SAN DIEGO—Once limited to the electronics industry, semiconductor material may hold the key to improving early detection of prostate cancer among African-American men.
Nanotechnology using quantum dots (QD) made from semiconductor material allowed researchers to detect six biomarkers linked to prostate cancer. Quantum dots (QD) are 5-20 nm in diameter. For comparison, a human hair measures 100,000 nm in diameter. The small size of the QDs results in new optical properties that allow observers to determine the size and energy of the QD and where it will emit light along the color spectrum.
“Smaller QDs are higher energy and emit in the blue part of the spectrum, whereas the larger-sized but lower-energy QDs emit light in the red part of the spectrum,” explained lead in-vestigator Catherine Phelan, MD, PhD, an assistant professor in cancer prevention and control at H. Lee Moffitt Cancer Center & Research Institute, Tampa, Fla.
“If you want to look at a particular known protein in the blood, such as PSA, you can attach the specific antibody for that protein to the QD and, using a laser, observe where the emission peak lies in the color spectrum. The height of the peak represents the amount of protein in the blood sample.”
Dr. Phelan and her colleagues targeted established prostate cancer biomarkers: PSA, kallikrein 2 (KLK2), kallikren 14 (KLK14), osteoprotegerin (OPG), antip53Ab, caveolin-1 (Cav-1) and interleukin-6 (IL-6) in a specific African-American prostate cancer case-control collection.
The researchers observed that the bioconjugated QDs displayed a spectral shift in comparison with nonconjugated QDs. The researchers found that the shift is different for each antibody-QD pair and thus different antibodies show a peak at different wavelengths. Dr. Phelan said there are two main advantages to QD technology for measuring blood proteins over current methods.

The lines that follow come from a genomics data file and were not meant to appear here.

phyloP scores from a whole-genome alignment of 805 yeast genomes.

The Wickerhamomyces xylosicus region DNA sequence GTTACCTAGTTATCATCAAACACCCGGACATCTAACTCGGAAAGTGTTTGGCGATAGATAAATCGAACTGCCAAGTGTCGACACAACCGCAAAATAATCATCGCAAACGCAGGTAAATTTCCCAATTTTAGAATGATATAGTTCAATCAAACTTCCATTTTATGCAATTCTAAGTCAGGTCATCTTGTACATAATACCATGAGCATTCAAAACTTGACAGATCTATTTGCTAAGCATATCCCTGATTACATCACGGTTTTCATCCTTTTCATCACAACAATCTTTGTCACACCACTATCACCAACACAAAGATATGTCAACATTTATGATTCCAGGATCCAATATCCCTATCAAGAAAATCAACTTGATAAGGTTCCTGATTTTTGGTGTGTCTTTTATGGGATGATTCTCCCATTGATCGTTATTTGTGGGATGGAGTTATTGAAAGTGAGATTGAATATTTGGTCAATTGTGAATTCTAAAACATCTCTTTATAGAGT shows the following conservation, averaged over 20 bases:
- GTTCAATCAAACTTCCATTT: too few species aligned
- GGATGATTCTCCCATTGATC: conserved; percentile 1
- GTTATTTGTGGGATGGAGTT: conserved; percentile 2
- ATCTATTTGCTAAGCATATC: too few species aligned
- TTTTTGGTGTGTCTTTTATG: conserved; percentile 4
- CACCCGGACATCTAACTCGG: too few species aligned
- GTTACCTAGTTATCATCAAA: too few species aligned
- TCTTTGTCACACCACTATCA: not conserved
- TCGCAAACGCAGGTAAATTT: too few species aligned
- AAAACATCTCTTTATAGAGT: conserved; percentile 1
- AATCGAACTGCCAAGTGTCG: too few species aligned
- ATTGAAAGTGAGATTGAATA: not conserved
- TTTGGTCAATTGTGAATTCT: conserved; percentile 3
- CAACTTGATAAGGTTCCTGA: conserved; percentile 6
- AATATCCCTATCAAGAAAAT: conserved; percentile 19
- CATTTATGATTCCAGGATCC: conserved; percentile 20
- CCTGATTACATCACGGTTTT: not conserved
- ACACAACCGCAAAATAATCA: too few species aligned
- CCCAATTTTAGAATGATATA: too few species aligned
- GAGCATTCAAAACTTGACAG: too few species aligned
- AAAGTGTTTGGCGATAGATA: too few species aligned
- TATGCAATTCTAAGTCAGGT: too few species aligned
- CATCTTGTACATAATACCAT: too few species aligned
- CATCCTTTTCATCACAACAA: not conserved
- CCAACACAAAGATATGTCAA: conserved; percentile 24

First, the optical properties of QDs allow protein detection at much lower levels when the tumor is in its earliest stages. Second, the technology enables detection of multiple biomarkers simultaneously, thus increasing the specificity for detecting cancer versus non-cancer.
“This novel technology can be used for detection of any cancer in any ethnic group,” said Dr. Phelan, who presented findings here at the American Association for Cancer Research annual meeting.
The biomarkers in the study are not unique to African-American men with prostate cancer, but the baseline levels of the proteins may differ among ethnic groups. She said the technology could also be used to detect risk of recurrence, although the biomarkers may be different than for early detection.
African-American men have the highest incidence and mortality from prostate cancer in the world. Five-year survival rates are almost 100% for African-American men diagnosed with early-stage prostate cancer but only 29% for African-American men diagnosed in the late stages of the disease.
Dr. Phelan and her colleagues are investigating nanotechnologies to enhance the detection of prostate cancer biomarkers at extremely low serum levels. The goal is to engineer a multi-biomarker panel that will provide sufficiently high sensitivity and specificity such that it can be applied as a screening test. Their ultimate goal is to decrease prostate cancer morbidity and mortality among African-American men.
“We are trying to use this technology to detect cancer very early. I would hope that this would eventually become an assay that doctors could use and it could become widely available. This was a small study and we need to validate it,” Dr. Phelan told Renal & Urology News.